As expected, Michigan Governor Jennifer Granholm delivered on her promise to veto HB 5743. The vetoed legislation would have accelerated the phase out of Michigan’s Single Business TaxA tax is a mandatory payment or charge collected by local, state, and national governments from individuals or businesses to cover the costs of general government services, goods, and activities. (SBT). From the Detroit Free Press:
“The bill Granholm vetoed would have meant the Single Business Tax, the state’s main business tax that nets $1.9 billion annually, would have expired Dec. 31, 2007. Under existing law, the tax is scheduled to die Dec. 31, 2009. Supporters of moving up the repeal say the state cannot afford to wait until 2009 because of its weak economy. They say the SBT’s taxation of payroll and income — regardless of profit — discourages new businesses in the state.”[Full Story]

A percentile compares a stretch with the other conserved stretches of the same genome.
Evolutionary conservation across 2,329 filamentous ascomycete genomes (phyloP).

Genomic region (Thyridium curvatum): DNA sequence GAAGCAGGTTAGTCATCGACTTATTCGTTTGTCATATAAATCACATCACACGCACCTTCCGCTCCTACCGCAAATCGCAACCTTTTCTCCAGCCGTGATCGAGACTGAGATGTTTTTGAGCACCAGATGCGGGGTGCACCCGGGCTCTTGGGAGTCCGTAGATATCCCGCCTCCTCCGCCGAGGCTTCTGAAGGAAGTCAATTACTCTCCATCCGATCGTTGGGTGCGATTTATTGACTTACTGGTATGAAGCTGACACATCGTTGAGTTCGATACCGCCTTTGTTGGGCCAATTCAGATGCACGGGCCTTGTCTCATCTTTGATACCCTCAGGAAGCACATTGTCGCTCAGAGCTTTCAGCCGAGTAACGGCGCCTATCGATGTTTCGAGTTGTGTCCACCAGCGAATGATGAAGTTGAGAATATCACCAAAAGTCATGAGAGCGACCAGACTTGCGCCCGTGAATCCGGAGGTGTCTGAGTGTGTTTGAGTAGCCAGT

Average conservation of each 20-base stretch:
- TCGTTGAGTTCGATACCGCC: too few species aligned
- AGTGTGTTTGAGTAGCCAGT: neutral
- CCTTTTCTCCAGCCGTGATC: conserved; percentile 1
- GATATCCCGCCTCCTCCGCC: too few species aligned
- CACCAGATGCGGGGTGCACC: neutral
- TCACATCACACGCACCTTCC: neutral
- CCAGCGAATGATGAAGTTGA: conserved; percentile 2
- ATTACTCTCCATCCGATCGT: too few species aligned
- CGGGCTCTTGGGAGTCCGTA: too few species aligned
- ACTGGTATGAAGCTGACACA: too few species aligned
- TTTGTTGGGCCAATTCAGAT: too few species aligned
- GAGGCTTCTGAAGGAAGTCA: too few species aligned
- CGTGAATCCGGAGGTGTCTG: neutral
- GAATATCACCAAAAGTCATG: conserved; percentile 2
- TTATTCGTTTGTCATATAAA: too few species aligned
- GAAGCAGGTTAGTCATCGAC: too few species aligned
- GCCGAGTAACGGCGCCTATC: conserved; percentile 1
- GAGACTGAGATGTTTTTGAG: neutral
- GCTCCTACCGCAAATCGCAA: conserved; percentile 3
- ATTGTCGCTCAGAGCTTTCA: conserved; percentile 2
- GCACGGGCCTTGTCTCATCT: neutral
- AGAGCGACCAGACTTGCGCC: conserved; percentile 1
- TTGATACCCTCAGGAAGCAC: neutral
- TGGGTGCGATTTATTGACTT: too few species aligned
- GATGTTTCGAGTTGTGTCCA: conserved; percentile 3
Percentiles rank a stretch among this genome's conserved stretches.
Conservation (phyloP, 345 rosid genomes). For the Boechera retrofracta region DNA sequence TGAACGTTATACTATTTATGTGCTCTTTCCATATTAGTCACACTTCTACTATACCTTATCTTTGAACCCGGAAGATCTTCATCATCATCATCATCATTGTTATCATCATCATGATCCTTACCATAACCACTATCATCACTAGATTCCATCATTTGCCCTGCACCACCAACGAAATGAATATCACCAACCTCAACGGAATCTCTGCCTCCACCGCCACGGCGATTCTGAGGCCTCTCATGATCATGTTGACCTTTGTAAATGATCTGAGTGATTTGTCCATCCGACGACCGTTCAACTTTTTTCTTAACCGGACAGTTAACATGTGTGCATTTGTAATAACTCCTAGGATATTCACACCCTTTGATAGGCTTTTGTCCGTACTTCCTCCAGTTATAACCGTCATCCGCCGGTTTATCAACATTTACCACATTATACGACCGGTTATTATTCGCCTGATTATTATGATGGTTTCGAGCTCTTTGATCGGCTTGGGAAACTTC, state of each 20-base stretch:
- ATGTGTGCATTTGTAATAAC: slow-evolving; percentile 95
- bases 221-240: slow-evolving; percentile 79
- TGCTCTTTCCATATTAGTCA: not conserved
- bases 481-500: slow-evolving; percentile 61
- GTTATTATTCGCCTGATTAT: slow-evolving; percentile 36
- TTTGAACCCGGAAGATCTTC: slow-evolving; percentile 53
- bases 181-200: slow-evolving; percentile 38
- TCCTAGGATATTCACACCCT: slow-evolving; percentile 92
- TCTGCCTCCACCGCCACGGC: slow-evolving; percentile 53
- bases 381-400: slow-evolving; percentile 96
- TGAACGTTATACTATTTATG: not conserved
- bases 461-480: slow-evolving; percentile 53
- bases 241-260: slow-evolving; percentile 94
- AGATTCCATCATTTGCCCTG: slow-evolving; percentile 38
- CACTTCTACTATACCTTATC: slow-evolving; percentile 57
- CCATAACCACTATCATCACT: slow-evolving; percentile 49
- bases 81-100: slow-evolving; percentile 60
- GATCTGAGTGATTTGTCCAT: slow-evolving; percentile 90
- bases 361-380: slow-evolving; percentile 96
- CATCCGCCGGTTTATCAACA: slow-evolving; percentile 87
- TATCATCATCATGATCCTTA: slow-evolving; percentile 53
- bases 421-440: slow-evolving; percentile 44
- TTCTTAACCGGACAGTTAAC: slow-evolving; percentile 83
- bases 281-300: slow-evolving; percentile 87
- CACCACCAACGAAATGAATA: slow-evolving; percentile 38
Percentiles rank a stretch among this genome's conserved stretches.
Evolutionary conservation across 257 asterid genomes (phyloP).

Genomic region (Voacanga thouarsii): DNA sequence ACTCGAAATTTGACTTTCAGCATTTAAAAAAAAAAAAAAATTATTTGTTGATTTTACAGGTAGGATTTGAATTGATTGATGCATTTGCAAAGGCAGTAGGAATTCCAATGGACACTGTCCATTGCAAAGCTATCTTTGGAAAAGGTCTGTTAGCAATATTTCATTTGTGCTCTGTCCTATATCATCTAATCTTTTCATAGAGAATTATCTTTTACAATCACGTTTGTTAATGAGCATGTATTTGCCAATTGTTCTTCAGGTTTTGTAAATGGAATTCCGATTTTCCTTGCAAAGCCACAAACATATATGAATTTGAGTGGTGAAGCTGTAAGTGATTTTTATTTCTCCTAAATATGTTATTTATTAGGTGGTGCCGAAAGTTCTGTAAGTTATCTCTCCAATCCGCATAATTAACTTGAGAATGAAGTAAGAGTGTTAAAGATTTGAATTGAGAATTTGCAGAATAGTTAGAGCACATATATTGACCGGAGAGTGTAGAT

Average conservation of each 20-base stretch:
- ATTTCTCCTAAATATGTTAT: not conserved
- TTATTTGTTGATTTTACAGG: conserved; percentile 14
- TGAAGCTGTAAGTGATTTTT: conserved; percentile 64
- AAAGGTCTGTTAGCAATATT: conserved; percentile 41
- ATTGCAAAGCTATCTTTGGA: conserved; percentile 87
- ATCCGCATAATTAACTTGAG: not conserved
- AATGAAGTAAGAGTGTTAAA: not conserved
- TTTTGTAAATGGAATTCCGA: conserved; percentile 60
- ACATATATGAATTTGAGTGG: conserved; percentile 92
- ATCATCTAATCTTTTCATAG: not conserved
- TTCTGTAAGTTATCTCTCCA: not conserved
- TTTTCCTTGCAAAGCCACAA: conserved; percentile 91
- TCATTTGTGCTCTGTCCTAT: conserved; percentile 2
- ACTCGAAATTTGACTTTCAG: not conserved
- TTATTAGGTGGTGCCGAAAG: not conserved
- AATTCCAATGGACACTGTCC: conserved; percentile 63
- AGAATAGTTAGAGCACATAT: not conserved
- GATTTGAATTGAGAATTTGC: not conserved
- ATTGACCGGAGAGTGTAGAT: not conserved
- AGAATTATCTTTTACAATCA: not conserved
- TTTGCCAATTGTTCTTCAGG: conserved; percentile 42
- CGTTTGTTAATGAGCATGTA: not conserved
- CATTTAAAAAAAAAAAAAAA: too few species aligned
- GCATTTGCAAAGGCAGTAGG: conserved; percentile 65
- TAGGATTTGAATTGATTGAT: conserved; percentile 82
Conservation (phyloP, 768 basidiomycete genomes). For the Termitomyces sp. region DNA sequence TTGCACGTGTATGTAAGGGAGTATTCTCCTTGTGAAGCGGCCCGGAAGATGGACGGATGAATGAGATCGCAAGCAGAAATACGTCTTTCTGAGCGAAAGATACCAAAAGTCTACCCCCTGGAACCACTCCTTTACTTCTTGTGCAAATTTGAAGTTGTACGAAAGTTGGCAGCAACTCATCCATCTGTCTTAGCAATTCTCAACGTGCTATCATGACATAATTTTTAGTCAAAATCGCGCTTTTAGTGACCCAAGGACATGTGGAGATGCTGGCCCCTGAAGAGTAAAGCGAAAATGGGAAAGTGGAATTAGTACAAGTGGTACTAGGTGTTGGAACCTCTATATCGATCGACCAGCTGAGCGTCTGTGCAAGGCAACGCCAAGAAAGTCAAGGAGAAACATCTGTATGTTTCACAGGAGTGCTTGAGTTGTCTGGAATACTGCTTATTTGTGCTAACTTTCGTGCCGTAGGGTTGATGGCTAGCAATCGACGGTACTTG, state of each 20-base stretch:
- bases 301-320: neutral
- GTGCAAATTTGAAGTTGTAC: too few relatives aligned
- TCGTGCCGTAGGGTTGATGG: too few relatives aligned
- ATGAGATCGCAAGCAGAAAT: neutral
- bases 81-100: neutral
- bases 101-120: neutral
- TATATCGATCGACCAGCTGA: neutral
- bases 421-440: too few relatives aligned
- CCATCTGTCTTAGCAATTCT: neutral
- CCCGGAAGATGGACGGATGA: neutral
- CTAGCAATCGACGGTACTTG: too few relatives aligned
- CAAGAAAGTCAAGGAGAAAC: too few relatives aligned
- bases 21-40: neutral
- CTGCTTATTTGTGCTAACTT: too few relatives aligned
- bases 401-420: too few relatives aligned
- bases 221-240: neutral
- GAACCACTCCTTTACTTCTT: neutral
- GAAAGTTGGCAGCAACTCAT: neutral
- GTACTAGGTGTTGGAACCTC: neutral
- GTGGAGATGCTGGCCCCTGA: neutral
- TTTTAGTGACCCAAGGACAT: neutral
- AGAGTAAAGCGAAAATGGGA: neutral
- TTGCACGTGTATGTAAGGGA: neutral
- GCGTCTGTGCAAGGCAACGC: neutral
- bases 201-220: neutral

Explaining her veto, Gov. Granholm stated: “Pass a bill that also guarantees that businesses will pay their fair share of taxes without forcing Michigan families and citizens to shoulder new tax burdens.”
In a recent commentary in the Lansing State Journal, Tax Foundation Attorney, Chris Atkins and I explain the economic folly of rejecting SBT repeal, because it would “shift” the tax burden from businesses to individuals.
“No one should kid themselves about who ultimately pays the price of business taxes like the SBT: the people of Michigan. The first to pay are employees of Michigan businesses – people who make lower wages or perhaps even lose their jobs. Next are those who have investments in Michigan businesses. Finally, consumers pay more at the cash register for goods made by Michigan companies. In other words, the old saying is true: corporations don’t actually pay taxes – people do.” [Full Story]
Regardless of the Governors veto, there is an active attempt led by Oakland County Executive, L. Brooks Patterson, to gather petition signatures to accelerate the elimination of the SBT. If the SBT petition drive garners at least 254,206 valid signatures by May 31st, the legislature could re-approve the measure without the chance of another veto.
You can learn more about Michigan’s tax climate here.Share